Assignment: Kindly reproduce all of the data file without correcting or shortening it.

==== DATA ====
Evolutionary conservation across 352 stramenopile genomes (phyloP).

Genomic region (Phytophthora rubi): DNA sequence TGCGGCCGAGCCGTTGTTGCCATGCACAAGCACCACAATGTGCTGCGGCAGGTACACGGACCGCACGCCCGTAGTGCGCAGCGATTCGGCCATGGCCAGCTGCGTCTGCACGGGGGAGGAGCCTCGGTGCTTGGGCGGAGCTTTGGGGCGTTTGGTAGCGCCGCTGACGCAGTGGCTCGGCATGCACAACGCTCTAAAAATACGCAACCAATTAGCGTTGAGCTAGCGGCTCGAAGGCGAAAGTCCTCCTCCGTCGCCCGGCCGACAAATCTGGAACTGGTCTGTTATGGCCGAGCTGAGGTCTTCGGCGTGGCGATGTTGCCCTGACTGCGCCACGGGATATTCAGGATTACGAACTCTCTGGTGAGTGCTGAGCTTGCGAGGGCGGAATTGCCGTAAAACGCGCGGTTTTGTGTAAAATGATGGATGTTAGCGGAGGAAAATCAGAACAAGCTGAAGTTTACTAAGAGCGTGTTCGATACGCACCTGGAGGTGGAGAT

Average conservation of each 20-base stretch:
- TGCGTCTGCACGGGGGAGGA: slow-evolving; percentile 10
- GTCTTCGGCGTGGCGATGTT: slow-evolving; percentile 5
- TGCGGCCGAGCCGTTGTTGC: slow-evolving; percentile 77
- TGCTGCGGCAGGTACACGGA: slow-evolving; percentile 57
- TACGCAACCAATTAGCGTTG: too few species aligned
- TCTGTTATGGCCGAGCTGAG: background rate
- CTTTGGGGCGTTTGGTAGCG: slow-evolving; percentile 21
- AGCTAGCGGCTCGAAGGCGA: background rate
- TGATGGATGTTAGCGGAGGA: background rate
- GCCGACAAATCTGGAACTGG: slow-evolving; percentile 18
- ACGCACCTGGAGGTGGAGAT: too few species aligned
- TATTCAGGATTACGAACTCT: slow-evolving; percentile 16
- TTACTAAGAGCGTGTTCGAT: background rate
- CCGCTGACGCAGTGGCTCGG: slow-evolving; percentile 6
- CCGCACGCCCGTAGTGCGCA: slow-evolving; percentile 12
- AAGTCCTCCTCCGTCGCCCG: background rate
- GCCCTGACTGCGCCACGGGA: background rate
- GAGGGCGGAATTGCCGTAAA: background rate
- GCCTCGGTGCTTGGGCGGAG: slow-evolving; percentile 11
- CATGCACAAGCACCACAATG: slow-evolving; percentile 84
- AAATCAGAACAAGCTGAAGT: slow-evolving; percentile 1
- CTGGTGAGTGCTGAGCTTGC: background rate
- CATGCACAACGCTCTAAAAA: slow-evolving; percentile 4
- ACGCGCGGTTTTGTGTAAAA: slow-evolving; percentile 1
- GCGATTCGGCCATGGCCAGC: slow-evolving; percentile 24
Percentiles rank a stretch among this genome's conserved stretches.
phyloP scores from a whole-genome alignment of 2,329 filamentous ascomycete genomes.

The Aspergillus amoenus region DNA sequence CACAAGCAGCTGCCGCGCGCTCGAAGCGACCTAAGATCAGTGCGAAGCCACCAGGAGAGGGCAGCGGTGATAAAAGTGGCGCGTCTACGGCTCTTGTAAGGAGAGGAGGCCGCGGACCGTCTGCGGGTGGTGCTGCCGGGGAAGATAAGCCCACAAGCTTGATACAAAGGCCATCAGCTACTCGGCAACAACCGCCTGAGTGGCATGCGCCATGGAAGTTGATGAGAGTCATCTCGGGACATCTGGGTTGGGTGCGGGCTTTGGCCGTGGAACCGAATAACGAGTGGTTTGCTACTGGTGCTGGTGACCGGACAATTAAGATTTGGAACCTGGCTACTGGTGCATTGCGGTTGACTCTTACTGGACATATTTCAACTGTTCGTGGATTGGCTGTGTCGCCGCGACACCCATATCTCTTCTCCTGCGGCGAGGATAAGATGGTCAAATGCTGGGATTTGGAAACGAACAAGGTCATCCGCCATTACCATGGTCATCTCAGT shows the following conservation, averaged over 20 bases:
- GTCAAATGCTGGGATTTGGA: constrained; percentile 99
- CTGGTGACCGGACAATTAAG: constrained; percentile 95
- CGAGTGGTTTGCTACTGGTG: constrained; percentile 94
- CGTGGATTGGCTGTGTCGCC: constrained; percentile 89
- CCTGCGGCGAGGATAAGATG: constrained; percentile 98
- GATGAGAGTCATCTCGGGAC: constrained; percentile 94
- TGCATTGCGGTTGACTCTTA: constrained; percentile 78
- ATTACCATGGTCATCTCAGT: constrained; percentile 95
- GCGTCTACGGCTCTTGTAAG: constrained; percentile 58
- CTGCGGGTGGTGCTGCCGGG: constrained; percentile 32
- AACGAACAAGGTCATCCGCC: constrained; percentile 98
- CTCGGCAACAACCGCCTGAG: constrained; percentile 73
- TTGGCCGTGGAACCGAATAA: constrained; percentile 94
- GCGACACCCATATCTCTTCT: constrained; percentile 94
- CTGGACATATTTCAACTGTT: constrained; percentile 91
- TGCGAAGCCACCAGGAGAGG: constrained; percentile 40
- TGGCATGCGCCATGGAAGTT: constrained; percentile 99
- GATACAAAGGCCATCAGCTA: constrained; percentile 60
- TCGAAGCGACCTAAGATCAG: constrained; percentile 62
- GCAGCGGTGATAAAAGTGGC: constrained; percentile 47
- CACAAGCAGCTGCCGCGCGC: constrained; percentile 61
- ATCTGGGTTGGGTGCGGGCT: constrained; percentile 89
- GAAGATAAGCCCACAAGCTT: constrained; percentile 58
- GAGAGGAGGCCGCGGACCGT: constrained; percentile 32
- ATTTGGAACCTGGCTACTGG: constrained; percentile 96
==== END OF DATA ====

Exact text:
Evolutionary conservation across 352 stramenopile genomes (phyloP).

Genomic region (Phytophthora rubi): DNA sequence TGCGGCCGAGCCGTTGTTGCCATGCACAAGCACCACAATGTGCTGCGGCAGGTACACGGACCGCACGCCCGTAGTGCGCAGCGATTCGGCCATGGCCAGCTGCGTCTGCACGGGGGAGGAGCCTCGGTGCTTGGGCGGAGCTTTGGGGCGTTTGGTAGCGCCGCTGACGCAGTGGCTCGGCATGCACAACGCTCTAAAAATACGCAACCAATTAGCGTTGAGCTAGCGGCTCGAAGGCGAAAGTCCTCCTCCGTCGCCCGGCCGACAAATCTGGAACTGGTCTGTTATGGCCGAGCTGAGGTCTTCGGCGTGGCGATGTTGCCCTGACTGCGCCACGGGATATTCAGGATTACGAACTCTCTGGTGAGTGCTGAGCTTGCGAGGGCGGAATTGCCGTAAAACGCGCGGTTTTGTGTAAAATGATGGATGTTAGCGGAGGAAAATCAGAACAAGCTGAAGTTTACTAAGAGCGTGTTCGATACGCACCTGGAGGTGGAGAT

Average conservation of each 20-base stretch:
- TGCGTCTGCACGGGGGAGGA: slow-evolving; percentile 10
- GTCTTCGGCGTGGCGATGTT: slow-evolving; percentile 5
- TGCGGCCGAGCCGTTGTTGC: slow-evolving; percentile 77
- TGCTGCGGCAGGTACACGGA: slow-evolving; percentile 57
- TACGCAACCAATTAGCGTTG: too few species aligned
- TCTGTTATGGCCGAGCTGAG: background rate
- CTTTGGGGCGTTTGGTAGCG: slow-evolving; percentile 21
- AGCTAGCGGCTCGAAGGCGA: background rate
- TGATGGATGTTAGCGGAGGA: background rate
- GCCGACAAATCTGGAACTGG: slow-evolving; percentile 18
- ACGCACCTGGAGGTGGAGAT: too few species aligned
- TATTCAGGATTACGAACTCT: slow-evolving; percentile 16
- TTACTAAGAGCGTGTTCGAT: background rate
- CCGCTGACGCAGTGGCTCGG: slow-evolving; percentile 6
- CCGCACGCCCGTAGTGCGCA: slow-evolving; percentile 12
- AAGTCCTCCTCCGTCGCCCG: background rate
- GCCCTGACTGCGCCACGGGA: background rate
- GAGGGCGGAATTGCCGTAAA: background rate
- GCCTCGGTGCTTGGGCGGAG: slow-evolving; percentile 11
- CATGCACAAGCACCACAATG: slow-evolving; percentile 84
- AAATCAGAACAAGCTGAAGT: slow-evolving; percentile 1
- CTGGTGAGTGCTGAGCTTGC: background rate
- CATGCACAACGCTCTAAAAA: slow-evolving; percentile 4
- ACGCGCGGTTTTGTGTAAAA: slow-evolving; percentile 1
- GCGATTCGGCCATGGCCAGC: slow-evolving; percentile 24
Percentiles rank a stretch among this genome's conserved stretches.
phyloP scores from a whole-genome alignment of 2,329 filamentous ascomycete genomes.

The Aspergillus amoenus region DNA sequence CACAAGCAGCTGCCGCGCGCTCGAAGCGACCTAAGATCAGTGCGAAGCCACCAGGAGAGGGCAGCGGTGATAAAAGTGGCGCGTCTACGGCTCTTGTAAGGAGAGGAGGCCGCGGACCGTCTGCGGGTGGTGCTGCCGGGGAAGATAAGCCCACAAGCTTGATACAAAGGCCATCAGCTACTCGGCAACAACCGCCTGAGTGGCATGCGCCATGGAAGTTGATGAGAGTCATCTCGGGACATCTGGGTTGGGTGCGGGCTTTGGCCGTGGAACCGAATAACGAGTGGTTTGCTACTGGTGCTGGTGACCGGACAATTAAGATTTGGAACCTGGCTACTGGTGCATTGCGGTTGACTCTTACTGGACATATTTCAACTGTTCGTGGATTGGCTGTGTCGCCGCGACACCCATATCTCTTCTCCTGCGGCGAGGATAAGATGGTCAAATGCTGGGATTTGGAAACGAACAAGGTCATCCGCCATTACCATGGTCATCTCAGT shows the following conservation, averaged over 20 bases:
- GTCAAATGCTGGGATTTGGA: constrained; percentile 99
- CTGGTGACCGGACAATTAAG: constrained; percentile 95
- CGAGTGGTTTGCTACTGGTG: constrained; percentile 94
- CGTGGATTGGCTGTGTCGCC: constrained; percentile 89
- CCTGCGGCGAGGATAAGATG: constrained; percentile 98
- GATGAGAGTCATCTCGGGAC: constrained; percentile 94
- TGCATTGCGGTTGACTCTTA: constrained; percentile 78
- ATTACCATGGTCATCTCAGT: constrained; percentile 95
- GCGTCTACGGCTCTTGTAAG: constrained; percentile 58
- CTGCGGGTGGTGCTGCCGGG: constrained; percentile 32
- AACGAACAAGGTCATCCGCC: constrained; percentile 98
- CTCGGCAACAACCGCCTGAG: constrained; percentile 73
- TTGGCCGTGGAACCGAATAA: constrained; percentile 94
- GCGACACCCATATCTCTTCT: constrained; percentile 94
- CTGGACATATTTCAACTGTT: constrained; percentile 91
- TGCGAAGCCACCAGGAGAGG: constrained; percentile 40
- TGGCATGCGCCATGGAAGTT: constrained; percentile 99
- GATACAAAGGCCATCAGCTA: constrained; percentile 60
- TCGAAGCGACCTAAGATCAG: constrained; percentile 62
- GCAGCGGTGATAAAAGTGGC: constrained; percentile 47
- CACAAGCAGCTGCCGCGCGC: constrained; percentile 61
- ATCTGGGTTGGGTGCGGGCT: constrained; percentile 89
- GAAGATAAGCCCACAAGCTT: constrained; percentile 58
- GAGAGGAGGCCGCGGACCGT: constrained; percentile 32
- ATTTGGAACCTGGCTACTGG: constrained; percentile 96